Don’t Try To Transform The Organization Overnight

I worked at a major west coast university during a time of great fiscal and structural change.  Drastic transformation was difficult for a 140-plus year old institution rich with culture and replete with respected and influential stakeholders.  A common saying on campus at the time held that: “Culture eats strategy for breakfast,” and law firms can resemble universities in this regard.  The best laid plans for the future may founder when failing to recognize and account for what people are accustomed to.

It is important to pick your battles when getting started with security, or better yet avoid them entirely.  While projects like limiting administrator privileges for end users or implementing complex password policies offer very important protections, they may result in backlash if not carefully managed.  Beginning with such highly contentious projects can derail a security program before it has the chance to gain traction.  Eventually cultural roadblocks will have to be addressed (and the sooner you start those discussions the better), but it is often most feasible to find at least a few initial projects that will not provoke or unduly challenge major stakeholders and colleagues.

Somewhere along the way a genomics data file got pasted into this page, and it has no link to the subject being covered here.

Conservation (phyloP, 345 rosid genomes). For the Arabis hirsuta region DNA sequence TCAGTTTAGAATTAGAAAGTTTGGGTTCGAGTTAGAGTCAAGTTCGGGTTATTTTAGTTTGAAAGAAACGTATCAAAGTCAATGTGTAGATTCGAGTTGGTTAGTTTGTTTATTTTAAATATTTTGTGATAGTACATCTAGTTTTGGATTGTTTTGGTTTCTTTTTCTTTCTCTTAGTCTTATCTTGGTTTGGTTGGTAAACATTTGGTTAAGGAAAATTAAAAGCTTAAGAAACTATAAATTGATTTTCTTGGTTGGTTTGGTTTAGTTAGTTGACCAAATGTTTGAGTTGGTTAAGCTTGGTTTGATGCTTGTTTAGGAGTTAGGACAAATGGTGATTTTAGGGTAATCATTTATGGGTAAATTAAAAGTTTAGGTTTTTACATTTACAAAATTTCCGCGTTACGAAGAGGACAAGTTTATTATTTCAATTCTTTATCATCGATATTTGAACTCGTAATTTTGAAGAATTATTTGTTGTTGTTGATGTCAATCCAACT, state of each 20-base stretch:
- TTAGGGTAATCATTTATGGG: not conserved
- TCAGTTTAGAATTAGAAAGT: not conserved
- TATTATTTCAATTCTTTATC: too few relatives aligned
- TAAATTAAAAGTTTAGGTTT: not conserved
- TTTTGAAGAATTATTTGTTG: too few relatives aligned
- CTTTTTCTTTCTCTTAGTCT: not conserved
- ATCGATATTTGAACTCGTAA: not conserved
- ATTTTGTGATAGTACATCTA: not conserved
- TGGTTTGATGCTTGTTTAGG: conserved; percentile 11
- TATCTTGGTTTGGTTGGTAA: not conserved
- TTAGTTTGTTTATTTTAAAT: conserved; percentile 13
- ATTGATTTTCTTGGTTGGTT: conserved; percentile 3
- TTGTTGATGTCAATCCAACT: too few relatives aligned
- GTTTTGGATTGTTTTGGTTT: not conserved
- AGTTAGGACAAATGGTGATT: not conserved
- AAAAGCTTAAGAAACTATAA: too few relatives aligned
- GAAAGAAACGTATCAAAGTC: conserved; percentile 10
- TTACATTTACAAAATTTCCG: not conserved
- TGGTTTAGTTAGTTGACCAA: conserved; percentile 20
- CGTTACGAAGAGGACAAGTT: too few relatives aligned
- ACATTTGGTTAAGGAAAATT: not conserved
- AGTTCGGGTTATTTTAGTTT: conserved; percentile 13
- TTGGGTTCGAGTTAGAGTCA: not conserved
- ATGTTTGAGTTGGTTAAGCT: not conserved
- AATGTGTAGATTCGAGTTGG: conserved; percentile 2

Take Advantage of Existing Prioritization Resources

Delineating those first few security projects may still prove a challenge without a strong security background.  Fortunately, the need to prioritize security investments is common, and a number of efforts have been advanced to guide individuals designing an information security program.  Probably the most recognized resource for such guidance is the SANS Top 20 Critical Security Controls list, compiled by a respected security education and research organization.  While this list may appear a little overwhelming at first, they have tried to make it more accessible in recent years by adding “Quick Wins” and a list of the “First Five” protections that they think organizations should implement.  The Australian government released a similar list in recent years, although their list contains 35 controls and is generally a little more technically-oriented.